EDITORIAL: asks whether Kim Beazley is capable of
reinventing himself as a credible leader of the opposition based on an
ability to develop alternative policies derived from traditional Labor
values or, as his actions suggest since he regained the leadership, he
is the recycled Tin Man of Australian politics.
argues that President Bush’s appeal to ‘loser males’ based on ‘moral
values’ was crucial in his narrow election win and it may well be an
issue which wins the next Australian election for John Howard.
looks at America’s foreign policy record and shows that US actions,
which are usually wrapped in the mantle of altruism and universal human
ideals, have often turned out to be exercises in ruthless
self-interest. What is new is that since the Reagan restoration, the
voices opposing US imperialism have been excluded from the public
debate and since 9/11 have been accused of appeasement, if not treason.
GEOFFREY BARKER examines the geo-political balance of
power in the Asia-Pacific region and says Australia’s key problem will
be how to balance Australia’s long-term security dependence on the US
alliance with its growing economic dependence on China.
IAN McAULEY argues that Canberra is refusing to face up to
structural issues including running an unsustainable external deficit;
households financing spending from debt based on inflated personal
balance sheets; a tax system favouring speculation; crumbling
infrastructure; and the failure of the economy to generate well-paid
jobs so that transfers now account for nearly half the disposable
income of low income families.
PETER NEWMAN shows how the restoration of the Fremantle
rail service and the refocusing of Perth’s development around train
lines is achieving a more liveable city and explains the lessons this
experience has for sustainable development in other capital cities.
KEVIN MORGAN discusses the sale of T3 and argues that the
government’s only concern is raising a $30 billion slush fund to take
the Coalition to another term of government. He argues the competitive
environment used to justify the privatisation is an artificial
construct which has undermined the economies inherent in the natural
monopoly – at the consumer’s expense. Telstra will only be able to meet
the national need for an advanced telecommunications system if its
monopoly is largely restored.
JAMES JUPP examines the state of the ALP and finds that
the trouble is not that it is losing its heartlands, but that it is
hardly winning anywhere else. To win nationally Labor needs to recruit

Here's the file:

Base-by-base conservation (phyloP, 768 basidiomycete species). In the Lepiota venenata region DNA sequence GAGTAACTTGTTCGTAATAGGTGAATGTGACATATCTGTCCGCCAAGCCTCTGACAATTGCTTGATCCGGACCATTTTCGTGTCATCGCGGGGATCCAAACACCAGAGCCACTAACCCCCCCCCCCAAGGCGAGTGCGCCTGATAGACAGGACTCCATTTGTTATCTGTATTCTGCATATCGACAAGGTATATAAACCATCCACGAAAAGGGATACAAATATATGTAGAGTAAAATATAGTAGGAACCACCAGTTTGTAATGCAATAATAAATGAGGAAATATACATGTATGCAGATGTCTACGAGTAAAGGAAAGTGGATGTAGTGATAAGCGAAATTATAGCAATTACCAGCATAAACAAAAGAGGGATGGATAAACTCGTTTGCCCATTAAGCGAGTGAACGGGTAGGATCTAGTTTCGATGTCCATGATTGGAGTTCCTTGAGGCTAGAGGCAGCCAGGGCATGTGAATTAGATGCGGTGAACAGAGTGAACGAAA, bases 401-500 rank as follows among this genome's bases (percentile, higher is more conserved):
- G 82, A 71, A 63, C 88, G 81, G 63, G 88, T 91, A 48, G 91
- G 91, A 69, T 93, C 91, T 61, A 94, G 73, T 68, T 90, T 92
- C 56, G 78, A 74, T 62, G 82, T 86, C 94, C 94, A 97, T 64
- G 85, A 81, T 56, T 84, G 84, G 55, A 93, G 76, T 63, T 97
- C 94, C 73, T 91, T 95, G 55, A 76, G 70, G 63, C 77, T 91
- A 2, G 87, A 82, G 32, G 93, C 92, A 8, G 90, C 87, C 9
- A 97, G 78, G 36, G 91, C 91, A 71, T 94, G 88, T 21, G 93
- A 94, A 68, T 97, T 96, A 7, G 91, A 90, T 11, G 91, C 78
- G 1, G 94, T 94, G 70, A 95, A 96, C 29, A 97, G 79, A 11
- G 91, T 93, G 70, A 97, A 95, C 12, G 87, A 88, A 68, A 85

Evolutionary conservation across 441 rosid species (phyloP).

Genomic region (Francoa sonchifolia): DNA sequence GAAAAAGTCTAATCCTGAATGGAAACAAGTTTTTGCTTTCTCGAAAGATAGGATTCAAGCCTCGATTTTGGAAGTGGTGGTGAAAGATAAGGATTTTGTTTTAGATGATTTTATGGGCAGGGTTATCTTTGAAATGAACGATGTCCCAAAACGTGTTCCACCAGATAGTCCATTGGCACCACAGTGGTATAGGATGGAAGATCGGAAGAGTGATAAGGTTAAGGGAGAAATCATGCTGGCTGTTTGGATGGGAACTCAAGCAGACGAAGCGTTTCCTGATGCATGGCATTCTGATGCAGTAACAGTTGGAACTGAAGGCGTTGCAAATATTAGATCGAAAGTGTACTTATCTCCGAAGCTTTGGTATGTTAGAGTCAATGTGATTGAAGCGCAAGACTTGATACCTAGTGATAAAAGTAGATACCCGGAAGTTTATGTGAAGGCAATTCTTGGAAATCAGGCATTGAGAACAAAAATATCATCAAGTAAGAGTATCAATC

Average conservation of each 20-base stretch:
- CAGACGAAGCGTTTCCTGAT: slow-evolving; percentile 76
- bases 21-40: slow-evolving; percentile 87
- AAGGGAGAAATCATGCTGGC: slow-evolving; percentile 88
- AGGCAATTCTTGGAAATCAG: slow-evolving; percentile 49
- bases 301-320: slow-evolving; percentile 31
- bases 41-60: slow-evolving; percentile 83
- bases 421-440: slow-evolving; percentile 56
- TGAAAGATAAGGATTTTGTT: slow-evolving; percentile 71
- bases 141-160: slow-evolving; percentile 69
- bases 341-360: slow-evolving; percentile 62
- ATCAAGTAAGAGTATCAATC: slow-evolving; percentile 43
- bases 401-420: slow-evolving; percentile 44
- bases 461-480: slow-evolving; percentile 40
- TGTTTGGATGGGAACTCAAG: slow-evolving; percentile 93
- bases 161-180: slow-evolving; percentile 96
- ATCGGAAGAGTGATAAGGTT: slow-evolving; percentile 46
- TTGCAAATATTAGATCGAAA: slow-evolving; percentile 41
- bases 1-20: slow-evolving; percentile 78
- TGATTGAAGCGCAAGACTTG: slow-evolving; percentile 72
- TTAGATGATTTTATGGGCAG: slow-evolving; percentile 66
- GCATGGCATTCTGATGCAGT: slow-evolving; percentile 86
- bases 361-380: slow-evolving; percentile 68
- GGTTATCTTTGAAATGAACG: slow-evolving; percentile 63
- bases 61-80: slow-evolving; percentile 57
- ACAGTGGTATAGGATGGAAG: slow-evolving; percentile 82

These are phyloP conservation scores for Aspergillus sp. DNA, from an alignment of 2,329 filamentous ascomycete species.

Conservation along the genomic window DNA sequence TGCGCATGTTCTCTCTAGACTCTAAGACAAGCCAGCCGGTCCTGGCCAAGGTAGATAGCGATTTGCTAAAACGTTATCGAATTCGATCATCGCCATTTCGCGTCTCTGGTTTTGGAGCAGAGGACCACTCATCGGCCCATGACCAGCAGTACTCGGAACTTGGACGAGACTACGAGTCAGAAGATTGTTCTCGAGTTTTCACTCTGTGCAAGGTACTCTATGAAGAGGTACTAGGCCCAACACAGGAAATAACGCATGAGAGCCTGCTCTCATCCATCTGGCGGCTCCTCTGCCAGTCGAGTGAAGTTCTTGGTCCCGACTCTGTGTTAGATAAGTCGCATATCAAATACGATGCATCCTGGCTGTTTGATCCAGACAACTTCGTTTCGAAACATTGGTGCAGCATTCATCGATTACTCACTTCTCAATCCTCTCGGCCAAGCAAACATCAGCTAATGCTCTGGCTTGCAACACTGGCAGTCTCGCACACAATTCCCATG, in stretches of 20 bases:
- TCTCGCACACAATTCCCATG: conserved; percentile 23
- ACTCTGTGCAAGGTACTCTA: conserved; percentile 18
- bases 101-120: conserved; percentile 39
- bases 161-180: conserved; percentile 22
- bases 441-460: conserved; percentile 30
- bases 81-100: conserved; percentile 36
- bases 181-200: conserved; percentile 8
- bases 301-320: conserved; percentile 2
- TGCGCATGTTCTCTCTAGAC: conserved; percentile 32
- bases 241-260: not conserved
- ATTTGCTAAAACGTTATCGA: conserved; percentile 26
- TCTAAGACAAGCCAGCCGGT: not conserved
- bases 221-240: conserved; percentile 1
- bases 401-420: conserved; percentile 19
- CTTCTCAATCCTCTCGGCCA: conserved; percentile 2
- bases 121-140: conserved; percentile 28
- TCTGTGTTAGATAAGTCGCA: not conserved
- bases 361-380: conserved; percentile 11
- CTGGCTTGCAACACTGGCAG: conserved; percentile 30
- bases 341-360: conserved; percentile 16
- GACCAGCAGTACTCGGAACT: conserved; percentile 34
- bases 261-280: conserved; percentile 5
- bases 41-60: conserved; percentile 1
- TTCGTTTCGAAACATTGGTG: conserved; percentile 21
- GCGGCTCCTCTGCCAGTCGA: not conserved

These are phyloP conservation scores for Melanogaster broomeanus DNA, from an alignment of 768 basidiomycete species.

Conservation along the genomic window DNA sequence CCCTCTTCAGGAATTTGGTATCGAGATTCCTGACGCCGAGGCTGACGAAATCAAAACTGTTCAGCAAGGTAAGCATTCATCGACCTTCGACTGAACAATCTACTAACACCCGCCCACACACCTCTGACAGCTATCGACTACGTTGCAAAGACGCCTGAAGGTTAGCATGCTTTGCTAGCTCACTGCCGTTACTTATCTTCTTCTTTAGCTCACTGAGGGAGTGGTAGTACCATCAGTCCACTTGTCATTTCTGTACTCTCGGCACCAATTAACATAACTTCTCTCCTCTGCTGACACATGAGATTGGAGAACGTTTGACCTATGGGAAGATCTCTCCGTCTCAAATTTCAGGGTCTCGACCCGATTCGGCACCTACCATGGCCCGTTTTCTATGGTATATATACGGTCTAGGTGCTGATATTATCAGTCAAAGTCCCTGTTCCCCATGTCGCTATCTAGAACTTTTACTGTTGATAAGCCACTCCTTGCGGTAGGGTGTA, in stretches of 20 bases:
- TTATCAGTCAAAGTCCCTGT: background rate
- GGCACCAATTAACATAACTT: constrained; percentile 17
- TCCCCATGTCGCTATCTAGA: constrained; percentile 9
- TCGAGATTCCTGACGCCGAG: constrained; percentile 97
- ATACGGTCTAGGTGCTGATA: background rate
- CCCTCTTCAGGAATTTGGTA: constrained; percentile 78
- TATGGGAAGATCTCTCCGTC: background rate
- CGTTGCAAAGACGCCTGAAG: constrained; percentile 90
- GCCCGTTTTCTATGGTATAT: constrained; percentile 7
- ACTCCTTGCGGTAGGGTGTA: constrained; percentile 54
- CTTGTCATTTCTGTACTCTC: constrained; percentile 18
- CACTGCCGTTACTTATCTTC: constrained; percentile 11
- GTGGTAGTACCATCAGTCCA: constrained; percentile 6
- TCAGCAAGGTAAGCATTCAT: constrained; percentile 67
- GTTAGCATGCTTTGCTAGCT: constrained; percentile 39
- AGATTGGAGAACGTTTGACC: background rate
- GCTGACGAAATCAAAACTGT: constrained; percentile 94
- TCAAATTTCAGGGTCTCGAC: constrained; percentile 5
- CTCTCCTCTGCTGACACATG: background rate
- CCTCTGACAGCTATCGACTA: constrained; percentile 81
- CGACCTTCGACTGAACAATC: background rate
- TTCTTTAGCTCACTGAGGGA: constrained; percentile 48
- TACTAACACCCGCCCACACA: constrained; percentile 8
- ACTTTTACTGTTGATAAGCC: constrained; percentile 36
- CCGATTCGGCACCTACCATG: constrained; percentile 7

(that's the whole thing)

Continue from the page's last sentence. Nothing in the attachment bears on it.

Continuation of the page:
those who vote for Labor at the state level but not federally. Most
federal issues are non-parochial, which means Labor must establish
alliances with so-called elites and open up policy to wide debate and
BARBARA PRESTON looks at two significant schools programs
– boarding allowances for isolated children and the SES (socio-economic
status) criteria for funding non-government schools – to show how
egalitarian principles (access to quality education for isolated
children and needs based funding for non-government schools) have been
used as a cover to reward the already educationally advantaged at the
expense of the relatively disadvantaged.
ANDREA SHARAM shows how the privatisation and deregulation
of essential services under national competition policy that promised
nearly $30 billion in savings has led to market segmentation and a
distinction between attractive (profitable) customers from unattractive
(unprofitable) customers. Those ‘selected out’ – who are referred to as
value dilutors, barrens or BOZOs – are likely to be relegated to a
residual market and pay a higher price than more favoured customers in
the absence of regulation to prevent this.
JOHN L PERKINS examines religious vilification laws
intended to promote social harmony at the expense of freedom of speech.
He argues that such legislation, which attempts to put religious
vilification in an equivalent position to racial vilification, is
inherently flawed. Religious views should be open to challenge in the
same way as political views and be subject to the same laws against
incitement to violence, defamation, slander and libel.
JOHN LANGMORE argues there is still a role for the UN and
that most of the perceived weaknesses of the organisation are in fact
related to the lack of commitment to the UN charter by individual
members, particularly the US.
BILL ROWLINGS satirises federal education Minister Dr
Brendan Nelson’s attempt to impose a ‘back to basics’ 3Rs national
curriculum on state schools.